Social media flexibility

The new state law also prohibits and prevents “students from accessing social media platforms through the use of Internet access provided by the school district, except when expressly directed by a teacher solely for educational purposes.” And it specifically prohibits the use of the TikTok platform or any successor platform “on district-owned devices, through Internet access provided by the school district, or as a platform to communicate or promote any district school, school-sponsored club, extracurricular organization, or athletic team.”

The U.S. Military and the State of Florida prohibits the use of TikTok, a social media platform that involves uploading short videos. The site was founded in China. Cybersecurity experts say the Chinese government could mine data from TikTok to identify those with access to sensitive information and execute spear-phishing campaigns to gain access.

Teresa Griffin, the district’s senior coordinator for public records and School Board policy, said there are different WiFi networks for students and teachers, with social media blocked on the student WiFi.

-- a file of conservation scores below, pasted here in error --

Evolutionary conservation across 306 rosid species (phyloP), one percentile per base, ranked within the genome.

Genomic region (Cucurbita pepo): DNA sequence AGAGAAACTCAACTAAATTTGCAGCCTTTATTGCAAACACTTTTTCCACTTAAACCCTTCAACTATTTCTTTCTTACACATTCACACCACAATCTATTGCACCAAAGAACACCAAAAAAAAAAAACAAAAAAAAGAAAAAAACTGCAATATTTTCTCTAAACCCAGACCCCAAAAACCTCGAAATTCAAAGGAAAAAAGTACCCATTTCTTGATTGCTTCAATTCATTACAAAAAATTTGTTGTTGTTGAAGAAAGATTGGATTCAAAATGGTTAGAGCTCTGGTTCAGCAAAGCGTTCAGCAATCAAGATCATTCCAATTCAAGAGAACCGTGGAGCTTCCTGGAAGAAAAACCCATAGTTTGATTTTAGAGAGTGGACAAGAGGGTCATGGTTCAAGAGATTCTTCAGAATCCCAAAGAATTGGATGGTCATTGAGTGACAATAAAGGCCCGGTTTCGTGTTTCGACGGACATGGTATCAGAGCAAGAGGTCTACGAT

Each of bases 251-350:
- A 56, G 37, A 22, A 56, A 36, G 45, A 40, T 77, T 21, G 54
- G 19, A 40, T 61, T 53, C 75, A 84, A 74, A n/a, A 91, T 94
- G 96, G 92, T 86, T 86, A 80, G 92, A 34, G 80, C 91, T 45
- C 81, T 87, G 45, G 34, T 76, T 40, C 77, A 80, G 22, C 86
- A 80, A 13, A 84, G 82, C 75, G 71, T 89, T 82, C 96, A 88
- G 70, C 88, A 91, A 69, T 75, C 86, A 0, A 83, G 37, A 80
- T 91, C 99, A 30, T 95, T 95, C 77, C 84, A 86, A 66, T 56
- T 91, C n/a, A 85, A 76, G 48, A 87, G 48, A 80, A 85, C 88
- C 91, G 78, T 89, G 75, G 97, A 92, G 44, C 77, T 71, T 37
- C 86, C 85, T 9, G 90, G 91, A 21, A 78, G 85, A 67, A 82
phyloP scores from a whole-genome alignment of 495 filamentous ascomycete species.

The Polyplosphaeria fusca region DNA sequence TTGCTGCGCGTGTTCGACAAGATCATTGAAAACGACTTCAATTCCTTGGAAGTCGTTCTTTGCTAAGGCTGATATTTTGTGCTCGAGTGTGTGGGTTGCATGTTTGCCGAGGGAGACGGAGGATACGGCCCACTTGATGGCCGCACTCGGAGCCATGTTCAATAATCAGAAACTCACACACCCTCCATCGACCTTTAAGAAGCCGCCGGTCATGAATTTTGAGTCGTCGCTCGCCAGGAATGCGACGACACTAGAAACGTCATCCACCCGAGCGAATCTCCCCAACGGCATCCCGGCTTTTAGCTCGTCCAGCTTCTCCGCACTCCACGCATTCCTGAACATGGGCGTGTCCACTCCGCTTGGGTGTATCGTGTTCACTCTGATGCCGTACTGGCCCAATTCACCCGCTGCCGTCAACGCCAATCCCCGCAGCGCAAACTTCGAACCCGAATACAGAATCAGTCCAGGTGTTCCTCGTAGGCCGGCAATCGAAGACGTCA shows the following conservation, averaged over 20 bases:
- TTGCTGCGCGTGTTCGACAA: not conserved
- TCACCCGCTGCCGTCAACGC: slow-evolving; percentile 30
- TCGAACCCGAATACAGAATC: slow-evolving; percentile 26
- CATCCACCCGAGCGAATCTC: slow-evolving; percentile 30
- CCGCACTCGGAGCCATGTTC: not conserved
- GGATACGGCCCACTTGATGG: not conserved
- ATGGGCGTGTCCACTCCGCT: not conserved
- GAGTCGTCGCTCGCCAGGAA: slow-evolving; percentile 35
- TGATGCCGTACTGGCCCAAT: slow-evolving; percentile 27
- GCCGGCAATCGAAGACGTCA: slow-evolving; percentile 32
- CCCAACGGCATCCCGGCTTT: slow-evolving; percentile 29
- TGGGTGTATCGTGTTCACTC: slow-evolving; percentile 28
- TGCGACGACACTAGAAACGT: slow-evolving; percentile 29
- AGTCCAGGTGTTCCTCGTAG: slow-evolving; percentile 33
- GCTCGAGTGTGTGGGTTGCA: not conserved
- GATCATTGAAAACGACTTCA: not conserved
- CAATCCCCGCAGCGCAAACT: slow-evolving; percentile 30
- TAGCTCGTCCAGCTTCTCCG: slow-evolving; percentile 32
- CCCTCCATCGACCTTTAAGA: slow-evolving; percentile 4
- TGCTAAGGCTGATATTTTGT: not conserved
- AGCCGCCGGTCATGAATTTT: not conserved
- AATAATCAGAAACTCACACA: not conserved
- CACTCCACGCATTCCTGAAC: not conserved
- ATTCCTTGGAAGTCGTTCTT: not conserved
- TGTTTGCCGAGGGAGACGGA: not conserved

However, access to social media at school can be made for teachers and adult club sponsors to post updates.

“This is coming from the statutes of how we address social media access for instructional purposes,” Griffin said. “So that is one of the gray areas. Now a teacher might choose that they are going to utilize social media based upon the statute for teaching. We also are required to teach (safe use of) social media .”

School Board member Justin Sharpless asked if social media platforms like Facebook, X (formerly known as Twitter), and Instagram could be used to promote school functions and club activities at schools. 

“If a school staff member, aka club or sponsor, has a district-approved social media platform site that’s used for educational purposes … it’ll be considered educational activity and it falls under the Code of Conduct,” Heid said. “It says students use of district-approved social media platforms and sites must be consistent with our Code of Conduct, so it does allow for it, but it does put the onus on the sponsor and ultimately on the school and then the district to monitor everything that’s being posted to ensure its appropriateness.”

Heid said it’s another lesson schools must teach students — the appropriate use of social media “and the understanding that even on some platforms that claim to be temporary, or messages that, you know, automatically delete or disappear, it never disappears,” Heid said. “Because somewhere someone’s screenshotted it and shares it someplace else or retains it.”

At Lake Gibson High School, Principal Vann has become a master at using Facebook, Instagram and X to promote the success of students and teachers, along with school activities. LGHS’s Facebook page has 4,600 followers, while its X page has 1,136 followers.